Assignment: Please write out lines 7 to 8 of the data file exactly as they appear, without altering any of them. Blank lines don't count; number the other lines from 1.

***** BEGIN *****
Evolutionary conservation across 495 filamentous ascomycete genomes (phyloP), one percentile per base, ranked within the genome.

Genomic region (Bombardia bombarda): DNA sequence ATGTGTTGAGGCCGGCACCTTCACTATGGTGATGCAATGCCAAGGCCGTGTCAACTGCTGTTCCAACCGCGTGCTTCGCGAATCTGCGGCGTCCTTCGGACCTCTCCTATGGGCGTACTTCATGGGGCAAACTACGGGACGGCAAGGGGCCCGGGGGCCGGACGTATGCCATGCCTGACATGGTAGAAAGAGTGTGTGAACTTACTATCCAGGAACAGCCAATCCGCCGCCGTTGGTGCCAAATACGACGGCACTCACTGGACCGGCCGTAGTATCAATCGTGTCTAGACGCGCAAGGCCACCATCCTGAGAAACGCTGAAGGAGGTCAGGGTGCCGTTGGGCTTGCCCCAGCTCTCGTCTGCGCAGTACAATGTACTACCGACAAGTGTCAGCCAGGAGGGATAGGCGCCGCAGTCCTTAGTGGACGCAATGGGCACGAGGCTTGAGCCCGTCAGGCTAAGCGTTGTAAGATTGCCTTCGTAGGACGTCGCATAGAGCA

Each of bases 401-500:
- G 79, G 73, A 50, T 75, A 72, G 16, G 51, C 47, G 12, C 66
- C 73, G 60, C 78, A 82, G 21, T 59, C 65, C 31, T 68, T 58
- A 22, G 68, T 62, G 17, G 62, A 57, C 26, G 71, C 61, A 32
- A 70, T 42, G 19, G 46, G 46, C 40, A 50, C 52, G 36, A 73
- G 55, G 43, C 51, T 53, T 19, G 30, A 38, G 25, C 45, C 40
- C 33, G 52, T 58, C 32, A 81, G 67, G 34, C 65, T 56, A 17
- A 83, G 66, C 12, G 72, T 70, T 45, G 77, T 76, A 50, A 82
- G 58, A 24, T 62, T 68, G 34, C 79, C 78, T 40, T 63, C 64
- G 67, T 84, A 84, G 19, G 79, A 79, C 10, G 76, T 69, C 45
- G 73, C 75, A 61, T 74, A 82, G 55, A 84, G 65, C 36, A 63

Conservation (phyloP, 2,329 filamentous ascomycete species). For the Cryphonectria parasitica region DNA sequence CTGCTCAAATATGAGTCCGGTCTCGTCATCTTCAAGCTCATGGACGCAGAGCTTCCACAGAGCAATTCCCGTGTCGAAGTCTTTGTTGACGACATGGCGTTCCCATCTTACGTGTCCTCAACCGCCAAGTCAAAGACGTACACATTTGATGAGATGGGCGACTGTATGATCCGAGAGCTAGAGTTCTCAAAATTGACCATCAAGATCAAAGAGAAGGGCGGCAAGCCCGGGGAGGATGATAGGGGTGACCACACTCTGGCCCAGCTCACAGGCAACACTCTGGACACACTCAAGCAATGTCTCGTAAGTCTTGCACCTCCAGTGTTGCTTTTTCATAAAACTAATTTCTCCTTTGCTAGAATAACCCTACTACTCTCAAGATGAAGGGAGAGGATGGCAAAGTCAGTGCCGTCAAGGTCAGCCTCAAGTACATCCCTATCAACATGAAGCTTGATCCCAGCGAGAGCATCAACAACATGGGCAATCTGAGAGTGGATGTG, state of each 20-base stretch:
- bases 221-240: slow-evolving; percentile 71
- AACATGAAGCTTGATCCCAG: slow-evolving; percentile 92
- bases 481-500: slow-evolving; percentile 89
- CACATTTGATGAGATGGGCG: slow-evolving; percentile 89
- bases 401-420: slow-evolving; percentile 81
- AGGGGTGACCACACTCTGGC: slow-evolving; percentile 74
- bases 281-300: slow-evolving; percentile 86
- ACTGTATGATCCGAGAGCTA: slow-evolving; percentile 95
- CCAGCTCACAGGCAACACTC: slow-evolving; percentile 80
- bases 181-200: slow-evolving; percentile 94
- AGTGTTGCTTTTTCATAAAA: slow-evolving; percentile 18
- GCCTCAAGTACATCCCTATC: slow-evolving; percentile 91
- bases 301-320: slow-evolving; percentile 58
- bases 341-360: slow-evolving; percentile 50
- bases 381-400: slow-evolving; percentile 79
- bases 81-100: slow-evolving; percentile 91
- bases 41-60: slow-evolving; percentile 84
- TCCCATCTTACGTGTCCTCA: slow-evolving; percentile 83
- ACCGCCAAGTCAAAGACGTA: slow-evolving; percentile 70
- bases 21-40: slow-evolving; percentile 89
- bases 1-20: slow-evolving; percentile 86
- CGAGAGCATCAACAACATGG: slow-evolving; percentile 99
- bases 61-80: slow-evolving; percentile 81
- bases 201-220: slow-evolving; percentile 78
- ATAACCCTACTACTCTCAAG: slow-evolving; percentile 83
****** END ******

- A 70, T 42, G 19, G 46, G 46, C 40, A 50, C 52, G 36, A 73
- G 55, G 43, C 51, T 53, T 19, G 30, A 38, G 25, C 45, C 40